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photo by Aaron Crisler/The Judy Nelon Group

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GAITHER & FRIENDS MAKE NASHVILLE STOP ON GIVE IT AWAY TOUR
By Greg Freeman
editor@southernedition.com

On Friday, February 8, 2008, Bill & Gloria Gaither and their Homecoming Friends rolled into Music City for a stop on the Give It Away tour. The marquee outside of downtown’s Sommet Center boasted of upcoming events featuring Bon Jovi, Brad Paisley, Linkin Park, Kid Rock and Michael Bublé, but on this night the arena would serve as a worship setting throughout which praise and laughter would resonate.

As seven o’clock rolled around and I took my seat in floor section three, Kevin Williams kicked off the show with his masterful guitar picking. Then Bill Gaither came out on stage, flanked by other members of the tour. They began singing a few Homecoming favorites, priming the audience for the great things that were to come. Pretty soon the Gaither Vocal Band and Ernie Haase & Signature Sound were awing fans with a double dose of outstanding four-part harmony. Their rendition of Suzanne Gaither-Jennings’s “Love Is Like a River” was nearly enough to make a Baptist boy like me break into a Jessy Dixon jig!

Characteristic of every Gaither show, it’s too hard to pinpoint a most memorable moment.

Jeff and Sheri Easter and Charlotte Ritchie testified to God’s faithfulness as they delivered a stirring performance of their big song, “Over And Over.” In a town where the Easters’ country leanings make them sound right at home, I couldn’t help but notice the smiles and bobbing of heads as Sheri sang the lead on the infectious “Livin’ In the Rain.” Lynda Randle’s “Walk With Me, Lord” was enough to make even “Haley” Jackson proud. A tremendous talent, it’s always a joy to hear Lynda sing. Ivan Parker sang his latest, “I Choose,” and the nightly favorite, “When I Get Carried Away,” a tune he made famous while singing with Gold City a number of years ago. Gordon Mote put a hurtin’ on the piano as his fingers left nary a key untouched. When he broke into “The Old Gospel Ship,” buddy, you knew it was time to have church! Janet Paschal, whose brave (and successful!) battle with breast cancer has truly been an inspiration, sang a beautiful arrangement of Cleavant Derricks’s “When God Dips His Love In My Heart.” Southern gospel legend Ben Speer became emotional as he touchingly sang the timeless “Sheltered in the Arms of God.” And Joy Gardner’s powerhouse vocals shined on “Lord, You’re Holy” as she performed with the backing of her friends and fellow church members, the fabulous Christ Church Choir.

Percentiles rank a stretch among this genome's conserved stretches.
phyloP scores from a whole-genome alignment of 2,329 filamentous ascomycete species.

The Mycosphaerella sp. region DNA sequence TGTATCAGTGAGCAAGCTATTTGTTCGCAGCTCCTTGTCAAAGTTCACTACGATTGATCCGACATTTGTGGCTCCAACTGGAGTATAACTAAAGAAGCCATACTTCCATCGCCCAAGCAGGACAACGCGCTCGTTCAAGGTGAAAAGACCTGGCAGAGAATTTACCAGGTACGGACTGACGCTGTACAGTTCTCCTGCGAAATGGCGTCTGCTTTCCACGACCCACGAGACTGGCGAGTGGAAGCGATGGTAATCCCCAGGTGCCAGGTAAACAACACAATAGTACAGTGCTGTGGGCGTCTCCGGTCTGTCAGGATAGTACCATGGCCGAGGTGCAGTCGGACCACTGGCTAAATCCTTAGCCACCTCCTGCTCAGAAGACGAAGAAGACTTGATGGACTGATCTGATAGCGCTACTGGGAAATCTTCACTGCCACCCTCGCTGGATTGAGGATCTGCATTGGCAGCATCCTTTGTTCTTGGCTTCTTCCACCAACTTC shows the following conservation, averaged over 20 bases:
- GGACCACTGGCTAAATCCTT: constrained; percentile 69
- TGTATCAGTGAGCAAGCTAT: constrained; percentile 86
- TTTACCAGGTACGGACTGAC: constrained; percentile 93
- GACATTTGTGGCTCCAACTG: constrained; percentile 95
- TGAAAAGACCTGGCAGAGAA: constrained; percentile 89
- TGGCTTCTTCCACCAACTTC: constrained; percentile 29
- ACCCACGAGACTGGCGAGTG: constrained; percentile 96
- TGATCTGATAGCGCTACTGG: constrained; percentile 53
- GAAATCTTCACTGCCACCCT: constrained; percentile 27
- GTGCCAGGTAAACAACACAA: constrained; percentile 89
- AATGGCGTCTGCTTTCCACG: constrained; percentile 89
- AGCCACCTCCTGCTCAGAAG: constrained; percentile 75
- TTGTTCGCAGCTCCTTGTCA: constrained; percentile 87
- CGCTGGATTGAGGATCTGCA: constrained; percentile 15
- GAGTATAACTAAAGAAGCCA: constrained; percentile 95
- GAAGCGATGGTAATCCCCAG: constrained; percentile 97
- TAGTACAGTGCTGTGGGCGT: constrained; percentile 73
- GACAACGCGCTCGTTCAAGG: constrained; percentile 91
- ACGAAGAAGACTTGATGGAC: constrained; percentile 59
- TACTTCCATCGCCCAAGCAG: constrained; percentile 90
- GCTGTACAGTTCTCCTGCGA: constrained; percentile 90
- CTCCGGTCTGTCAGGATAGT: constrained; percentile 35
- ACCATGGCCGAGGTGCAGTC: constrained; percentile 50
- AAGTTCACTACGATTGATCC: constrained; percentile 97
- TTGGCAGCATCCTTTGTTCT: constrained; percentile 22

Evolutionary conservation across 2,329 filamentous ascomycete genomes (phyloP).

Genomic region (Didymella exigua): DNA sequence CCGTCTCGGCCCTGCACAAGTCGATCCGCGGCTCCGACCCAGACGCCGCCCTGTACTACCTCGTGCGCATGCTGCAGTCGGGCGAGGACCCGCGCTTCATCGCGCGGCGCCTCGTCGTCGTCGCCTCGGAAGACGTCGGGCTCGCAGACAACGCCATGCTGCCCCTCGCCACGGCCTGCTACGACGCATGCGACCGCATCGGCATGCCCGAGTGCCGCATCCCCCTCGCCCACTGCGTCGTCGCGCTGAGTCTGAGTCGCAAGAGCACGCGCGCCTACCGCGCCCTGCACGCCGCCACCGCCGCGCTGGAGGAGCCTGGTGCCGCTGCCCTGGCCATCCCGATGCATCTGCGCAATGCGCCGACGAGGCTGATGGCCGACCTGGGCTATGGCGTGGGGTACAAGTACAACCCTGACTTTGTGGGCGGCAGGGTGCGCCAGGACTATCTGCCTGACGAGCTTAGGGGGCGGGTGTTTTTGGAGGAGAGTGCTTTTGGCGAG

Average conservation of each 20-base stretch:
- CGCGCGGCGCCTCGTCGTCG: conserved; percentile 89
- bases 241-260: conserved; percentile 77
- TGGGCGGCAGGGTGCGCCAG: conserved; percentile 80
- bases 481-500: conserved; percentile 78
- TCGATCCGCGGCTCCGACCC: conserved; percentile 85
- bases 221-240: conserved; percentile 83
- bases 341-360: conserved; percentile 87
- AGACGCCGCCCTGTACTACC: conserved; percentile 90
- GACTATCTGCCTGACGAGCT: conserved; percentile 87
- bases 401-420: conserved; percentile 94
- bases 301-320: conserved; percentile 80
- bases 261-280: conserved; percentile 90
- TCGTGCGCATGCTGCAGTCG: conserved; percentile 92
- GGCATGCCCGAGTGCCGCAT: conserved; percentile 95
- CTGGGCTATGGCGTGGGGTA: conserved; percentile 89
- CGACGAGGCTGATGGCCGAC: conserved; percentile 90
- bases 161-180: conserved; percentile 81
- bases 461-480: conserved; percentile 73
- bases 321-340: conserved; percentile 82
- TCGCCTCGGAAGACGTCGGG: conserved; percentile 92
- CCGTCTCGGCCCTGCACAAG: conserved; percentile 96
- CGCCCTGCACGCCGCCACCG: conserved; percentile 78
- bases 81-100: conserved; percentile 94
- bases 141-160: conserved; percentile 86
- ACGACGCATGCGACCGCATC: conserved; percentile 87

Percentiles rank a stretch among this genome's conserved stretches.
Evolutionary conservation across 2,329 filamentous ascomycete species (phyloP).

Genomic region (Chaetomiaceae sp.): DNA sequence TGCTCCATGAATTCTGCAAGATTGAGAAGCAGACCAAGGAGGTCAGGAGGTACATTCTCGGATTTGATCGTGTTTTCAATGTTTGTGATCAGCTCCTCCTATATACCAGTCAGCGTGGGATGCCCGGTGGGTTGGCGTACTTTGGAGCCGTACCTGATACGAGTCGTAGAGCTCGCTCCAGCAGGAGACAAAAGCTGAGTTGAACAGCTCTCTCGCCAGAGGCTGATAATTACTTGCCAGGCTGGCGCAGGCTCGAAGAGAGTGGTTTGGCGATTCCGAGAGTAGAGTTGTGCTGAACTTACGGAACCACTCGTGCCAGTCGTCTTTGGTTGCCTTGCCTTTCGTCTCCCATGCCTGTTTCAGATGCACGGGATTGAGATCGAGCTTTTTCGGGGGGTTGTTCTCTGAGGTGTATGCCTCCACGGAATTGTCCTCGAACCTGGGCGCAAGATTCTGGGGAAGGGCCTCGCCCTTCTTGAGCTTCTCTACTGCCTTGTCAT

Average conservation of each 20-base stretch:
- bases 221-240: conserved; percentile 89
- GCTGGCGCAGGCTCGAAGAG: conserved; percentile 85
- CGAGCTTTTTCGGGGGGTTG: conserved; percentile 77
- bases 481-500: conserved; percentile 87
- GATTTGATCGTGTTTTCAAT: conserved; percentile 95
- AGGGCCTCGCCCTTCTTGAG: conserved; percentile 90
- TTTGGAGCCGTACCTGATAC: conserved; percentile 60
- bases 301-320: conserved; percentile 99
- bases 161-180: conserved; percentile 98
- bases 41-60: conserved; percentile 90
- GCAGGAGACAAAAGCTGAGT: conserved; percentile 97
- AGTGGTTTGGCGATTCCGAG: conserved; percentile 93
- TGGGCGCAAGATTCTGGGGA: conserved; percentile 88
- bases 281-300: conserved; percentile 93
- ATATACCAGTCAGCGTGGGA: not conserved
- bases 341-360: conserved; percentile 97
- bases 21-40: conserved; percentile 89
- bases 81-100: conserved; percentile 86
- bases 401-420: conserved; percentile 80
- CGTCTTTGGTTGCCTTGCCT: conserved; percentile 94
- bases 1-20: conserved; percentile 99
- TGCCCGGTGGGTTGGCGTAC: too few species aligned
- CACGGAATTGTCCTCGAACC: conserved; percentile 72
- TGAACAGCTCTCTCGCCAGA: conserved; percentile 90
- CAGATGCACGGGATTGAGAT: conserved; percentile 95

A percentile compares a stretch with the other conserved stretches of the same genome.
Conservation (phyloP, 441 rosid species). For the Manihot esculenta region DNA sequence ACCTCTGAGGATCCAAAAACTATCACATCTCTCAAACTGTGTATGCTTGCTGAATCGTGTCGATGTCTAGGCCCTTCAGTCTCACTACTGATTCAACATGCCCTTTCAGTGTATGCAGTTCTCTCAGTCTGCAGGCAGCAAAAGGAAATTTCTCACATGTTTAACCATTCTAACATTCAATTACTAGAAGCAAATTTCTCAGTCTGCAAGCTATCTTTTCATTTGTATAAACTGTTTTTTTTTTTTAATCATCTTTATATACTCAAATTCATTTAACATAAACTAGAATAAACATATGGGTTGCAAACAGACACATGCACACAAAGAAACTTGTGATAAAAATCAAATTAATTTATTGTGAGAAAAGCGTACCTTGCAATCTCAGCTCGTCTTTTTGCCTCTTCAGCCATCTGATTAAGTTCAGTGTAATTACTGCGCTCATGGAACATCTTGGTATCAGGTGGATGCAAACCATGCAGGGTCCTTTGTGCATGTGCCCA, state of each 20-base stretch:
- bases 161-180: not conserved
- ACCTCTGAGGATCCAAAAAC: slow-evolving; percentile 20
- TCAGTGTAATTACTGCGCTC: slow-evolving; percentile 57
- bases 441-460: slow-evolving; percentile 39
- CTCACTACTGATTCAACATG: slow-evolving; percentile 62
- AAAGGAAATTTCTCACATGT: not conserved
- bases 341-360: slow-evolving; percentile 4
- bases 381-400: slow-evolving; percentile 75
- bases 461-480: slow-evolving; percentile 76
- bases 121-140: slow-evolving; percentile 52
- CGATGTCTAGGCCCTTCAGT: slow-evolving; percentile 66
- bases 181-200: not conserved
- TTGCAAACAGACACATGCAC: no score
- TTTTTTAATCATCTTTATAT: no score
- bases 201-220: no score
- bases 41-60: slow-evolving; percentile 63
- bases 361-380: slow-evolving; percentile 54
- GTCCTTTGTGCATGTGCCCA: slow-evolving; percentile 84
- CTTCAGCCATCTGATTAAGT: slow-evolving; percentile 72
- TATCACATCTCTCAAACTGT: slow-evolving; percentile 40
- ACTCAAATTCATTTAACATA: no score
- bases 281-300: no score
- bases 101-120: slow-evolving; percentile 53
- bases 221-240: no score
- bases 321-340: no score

Interestingly, my friend, Eva Mae LeFevre, had told me backstage that she didn’t know what she would be singing. As Bill introduced her on stage, Eva Mae told him the same thing! It didn’t take her long to settle on a song, though. Referring to Charles A. Tindley’s classic “Leave It There” as a standard on which she can always fall back, words of testimony flowed from Eva Mae’s lips. As she began the second verse—“If your body suffers pain, and your health you can’t regain...”—the older gentleman seated in a wheelchair in front of me began to cry. When Eva Mae reached the end of the verse—“Take your burdens to the Lord, and leave them there!”—all around me hands began to raise and I heard a chorus of amens. At 90 years of age, Eva Mae is still a queen in gospel music. Hardly a has-been, she continues to touch hearts and lives through her music ministry.

Ernie Haase and the boys in Signature Sound really know how to get an audience going with their exemplary vocals, stage presence and choreography. With selections ranging from the toe-tapping “Glory To God in the Highest” to the swelling ballad, “Until We Fly Away,” which features the soulful lead of baritone Doug Anderson, these gifted guys thoroughly thrilled the crowd in a city where great singers are generally a dime a dozen! Just when it appeared that Signature Sound had reached a climax in their set, the roaring applause of fans demanded multiple encores of “Get Away, Jordan.” Haase (tenor), Anderson (baritone), Ryan Seaton (lead) and Tim Duncan (bass) generously obliged.